The Culture of CBrass
The worlds of HBCU marching band and The Cadets haven’t collided much through the decades, but when they do, special moments happen on the field. The best possible example played out in 2021 when Rigel Robinson, Jr. became a Cadet.
In May 2021, Rigel and his father travelled from Jackson, Miss. to Salem, N.J. for Rigel’s first experience with The Cadets.
The Cadets Brass Caption Manager, Dr. Matt Stratton, had reached out to the band staff at Jackson State University to see if anyone was interested in marching drum corps.
“I didn’t know much about drum corps, but it sparked my interest,” Rigel said. So Dr. Stratton encouraged him to come get a feel for it at the May Camp. He says he was relieved to be welcomed with open arms.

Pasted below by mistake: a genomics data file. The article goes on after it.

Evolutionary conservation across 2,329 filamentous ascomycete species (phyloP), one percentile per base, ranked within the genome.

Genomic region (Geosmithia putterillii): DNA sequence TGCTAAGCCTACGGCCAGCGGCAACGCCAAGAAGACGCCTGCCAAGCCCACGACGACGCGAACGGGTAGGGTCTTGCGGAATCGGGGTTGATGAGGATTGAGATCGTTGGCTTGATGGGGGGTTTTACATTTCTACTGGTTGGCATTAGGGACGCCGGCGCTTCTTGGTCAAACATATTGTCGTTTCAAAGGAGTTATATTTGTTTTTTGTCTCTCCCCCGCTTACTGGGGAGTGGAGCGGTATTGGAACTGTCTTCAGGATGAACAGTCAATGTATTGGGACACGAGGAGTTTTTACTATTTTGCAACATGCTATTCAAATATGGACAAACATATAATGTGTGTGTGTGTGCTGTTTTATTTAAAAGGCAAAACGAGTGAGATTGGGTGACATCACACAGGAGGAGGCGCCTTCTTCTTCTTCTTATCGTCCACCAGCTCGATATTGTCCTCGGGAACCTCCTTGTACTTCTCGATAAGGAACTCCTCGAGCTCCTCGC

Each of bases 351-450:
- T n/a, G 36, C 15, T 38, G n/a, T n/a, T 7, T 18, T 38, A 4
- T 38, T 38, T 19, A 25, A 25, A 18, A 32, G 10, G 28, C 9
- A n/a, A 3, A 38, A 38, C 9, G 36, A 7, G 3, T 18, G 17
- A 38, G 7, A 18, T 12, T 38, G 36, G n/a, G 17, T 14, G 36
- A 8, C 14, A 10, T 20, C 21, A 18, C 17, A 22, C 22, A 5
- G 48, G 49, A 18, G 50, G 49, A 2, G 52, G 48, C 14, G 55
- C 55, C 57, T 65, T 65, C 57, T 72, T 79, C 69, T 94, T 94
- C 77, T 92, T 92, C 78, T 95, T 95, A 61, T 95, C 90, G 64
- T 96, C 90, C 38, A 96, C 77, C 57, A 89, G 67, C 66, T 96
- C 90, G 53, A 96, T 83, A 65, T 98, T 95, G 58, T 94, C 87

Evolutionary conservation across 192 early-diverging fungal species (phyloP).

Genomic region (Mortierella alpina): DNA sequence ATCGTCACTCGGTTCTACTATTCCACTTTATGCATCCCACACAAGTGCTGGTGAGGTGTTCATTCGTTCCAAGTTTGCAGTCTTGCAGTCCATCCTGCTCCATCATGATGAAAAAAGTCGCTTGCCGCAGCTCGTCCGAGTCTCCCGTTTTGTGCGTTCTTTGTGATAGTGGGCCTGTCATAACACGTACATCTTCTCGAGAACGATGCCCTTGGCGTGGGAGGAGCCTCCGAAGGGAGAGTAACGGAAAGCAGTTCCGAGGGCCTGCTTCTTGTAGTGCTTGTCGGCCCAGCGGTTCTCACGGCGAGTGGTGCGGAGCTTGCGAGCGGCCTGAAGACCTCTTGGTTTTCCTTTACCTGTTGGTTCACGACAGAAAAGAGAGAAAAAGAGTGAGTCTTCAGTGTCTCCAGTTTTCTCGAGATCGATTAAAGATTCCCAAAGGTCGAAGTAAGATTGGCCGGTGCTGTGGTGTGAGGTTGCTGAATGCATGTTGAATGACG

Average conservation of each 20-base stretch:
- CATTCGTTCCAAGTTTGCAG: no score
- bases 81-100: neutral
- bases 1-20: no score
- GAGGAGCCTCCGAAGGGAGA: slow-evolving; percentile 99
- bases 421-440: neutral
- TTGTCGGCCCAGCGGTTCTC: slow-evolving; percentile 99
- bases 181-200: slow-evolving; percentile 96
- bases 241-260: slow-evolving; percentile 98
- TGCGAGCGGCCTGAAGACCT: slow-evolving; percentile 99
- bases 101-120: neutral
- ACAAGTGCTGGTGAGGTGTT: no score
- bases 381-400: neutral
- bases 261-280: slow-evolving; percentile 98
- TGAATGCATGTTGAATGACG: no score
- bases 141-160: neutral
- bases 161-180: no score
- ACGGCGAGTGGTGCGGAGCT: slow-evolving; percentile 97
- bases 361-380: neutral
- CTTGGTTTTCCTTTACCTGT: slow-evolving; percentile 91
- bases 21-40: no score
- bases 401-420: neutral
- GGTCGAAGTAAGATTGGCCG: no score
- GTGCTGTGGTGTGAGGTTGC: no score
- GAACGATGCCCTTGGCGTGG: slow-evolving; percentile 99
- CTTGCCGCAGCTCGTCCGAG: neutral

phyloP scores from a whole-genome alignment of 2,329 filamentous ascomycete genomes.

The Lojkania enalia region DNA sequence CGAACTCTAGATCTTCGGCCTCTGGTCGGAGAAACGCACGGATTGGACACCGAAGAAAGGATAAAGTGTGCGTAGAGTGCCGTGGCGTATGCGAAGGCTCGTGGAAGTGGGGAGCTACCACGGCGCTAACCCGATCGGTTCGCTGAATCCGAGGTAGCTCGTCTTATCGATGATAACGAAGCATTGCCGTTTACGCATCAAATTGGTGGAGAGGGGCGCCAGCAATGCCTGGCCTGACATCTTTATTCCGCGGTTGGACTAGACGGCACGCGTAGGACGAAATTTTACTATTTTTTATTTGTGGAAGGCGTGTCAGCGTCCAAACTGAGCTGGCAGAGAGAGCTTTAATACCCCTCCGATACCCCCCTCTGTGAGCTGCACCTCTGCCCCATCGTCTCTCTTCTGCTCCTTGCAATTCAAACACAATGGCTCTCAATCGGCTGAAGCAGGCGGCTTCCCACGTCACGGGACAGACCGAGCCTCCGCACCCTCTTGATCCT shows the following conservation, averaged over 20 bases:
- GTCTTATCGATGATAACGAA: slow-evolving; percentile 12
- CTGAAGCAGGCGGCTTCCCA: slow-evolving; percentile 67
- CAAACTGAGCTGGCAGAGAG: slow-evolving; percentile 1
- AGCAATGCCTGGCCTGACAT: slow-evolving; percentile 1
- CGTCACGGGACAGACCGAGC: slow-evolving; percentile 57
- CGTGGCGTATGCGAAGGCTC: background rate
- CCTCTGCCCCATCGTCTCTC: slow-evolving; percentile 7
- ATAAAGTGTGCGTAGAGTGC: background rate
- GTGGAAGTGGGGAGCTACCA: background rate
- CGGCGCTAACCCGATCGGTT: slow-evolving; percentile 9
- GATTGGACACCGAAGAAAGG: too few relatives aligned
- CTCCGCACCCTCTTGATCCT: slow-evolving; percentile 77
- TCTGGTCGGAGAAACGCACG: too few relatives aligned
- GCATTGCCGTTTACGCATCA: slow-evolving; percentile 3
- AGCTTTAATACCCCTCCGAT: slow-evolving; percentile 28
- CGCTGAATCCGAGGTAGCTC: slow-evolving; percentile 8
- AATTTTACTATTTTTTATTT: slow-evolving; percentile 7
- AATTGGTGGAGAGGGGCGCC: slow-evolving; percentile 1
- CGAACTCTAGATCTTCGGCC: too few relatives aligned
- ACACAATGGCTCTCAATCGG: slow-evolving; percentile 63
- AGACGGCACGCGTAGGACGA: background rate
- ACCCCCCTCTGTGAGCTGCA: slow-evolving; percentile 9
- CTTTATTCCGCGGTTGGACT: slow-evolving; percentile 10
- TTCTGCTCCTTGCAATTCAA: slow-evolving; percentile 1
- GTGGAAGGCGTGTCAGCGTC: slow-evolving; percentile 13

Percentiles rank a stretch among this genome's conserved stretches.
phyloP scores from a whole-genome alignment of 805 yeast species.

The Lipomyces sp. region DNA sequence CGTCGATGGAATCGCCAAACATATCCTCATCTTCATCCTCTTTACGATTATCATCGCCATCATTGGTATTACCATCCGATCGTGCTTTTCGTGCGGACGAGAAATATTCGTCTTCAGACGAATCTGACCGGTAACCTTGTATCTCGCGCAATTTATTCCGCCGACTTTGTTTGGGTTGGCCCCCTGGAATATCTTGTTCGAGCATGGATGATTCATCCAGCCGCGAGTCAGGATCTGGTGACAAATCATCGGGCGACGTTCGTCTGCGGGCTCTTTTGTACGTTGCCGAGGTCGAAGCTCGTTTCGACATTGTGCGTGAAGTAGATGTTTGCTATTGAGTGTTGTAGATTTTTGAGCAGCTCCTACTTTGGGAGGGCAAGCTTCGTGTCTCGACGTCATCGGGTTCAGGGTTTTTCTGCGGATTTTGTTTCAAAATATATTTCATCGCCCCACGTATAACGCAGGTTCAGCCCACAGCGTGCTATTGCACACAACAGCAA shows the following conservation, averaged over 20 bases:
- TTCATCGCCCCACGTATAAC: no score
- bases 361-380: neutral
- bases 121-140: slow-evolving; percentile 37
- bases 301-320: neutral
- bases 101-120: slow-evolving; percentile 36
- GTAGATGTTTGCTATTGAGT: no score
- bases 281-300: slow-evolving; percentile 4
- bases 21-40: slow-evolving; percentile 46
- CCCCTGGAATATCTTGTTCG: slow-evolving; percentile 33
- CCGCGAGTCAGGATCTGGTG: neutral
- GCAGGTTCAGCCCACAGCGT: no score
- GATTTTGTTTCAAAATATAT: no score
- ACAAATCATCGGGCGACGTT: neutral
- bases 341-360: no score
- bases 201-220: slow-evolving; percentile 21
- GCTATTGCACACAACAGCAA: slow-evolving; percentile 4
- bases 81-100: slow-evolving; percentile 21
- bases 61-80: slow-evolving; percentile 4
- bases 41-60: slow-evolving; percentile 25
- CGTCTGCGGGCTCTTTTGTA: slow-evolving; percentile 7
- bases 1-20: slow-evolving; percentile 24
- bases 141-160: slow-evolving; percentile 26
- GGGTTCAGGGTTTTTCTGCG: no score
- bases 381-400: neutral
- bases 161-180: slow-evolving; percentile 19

“I met Rigel’s dad that Friday night of his first camp,” Denise Bonfiglio, CEO of Cadets Arts and Entertainment and Director of The 2021 Cadets, recalled.
“I never let my son participate in anything that doesn’t make him better,” Mr. Robinson told Denise skeptically. He observed every aspect of the rehearsal weekend to determine if The Cadets met the Robinsons’ standard of excellence.
Come Sunday afternoon, Denise checked in. “So, how did we do?” she asked. The Cadets had passed the test, and Rigel joined a soprano legacy dating back to the early 1930s.
Whatever benefit The Cadets gave to Rigel last summer, he gave more to the corps. Rigel is the trumpet section leader of the Sonic Boom of the South, the Jackson State University marching band. He is pursuing a degree in Music Performance with a focus on trumpet.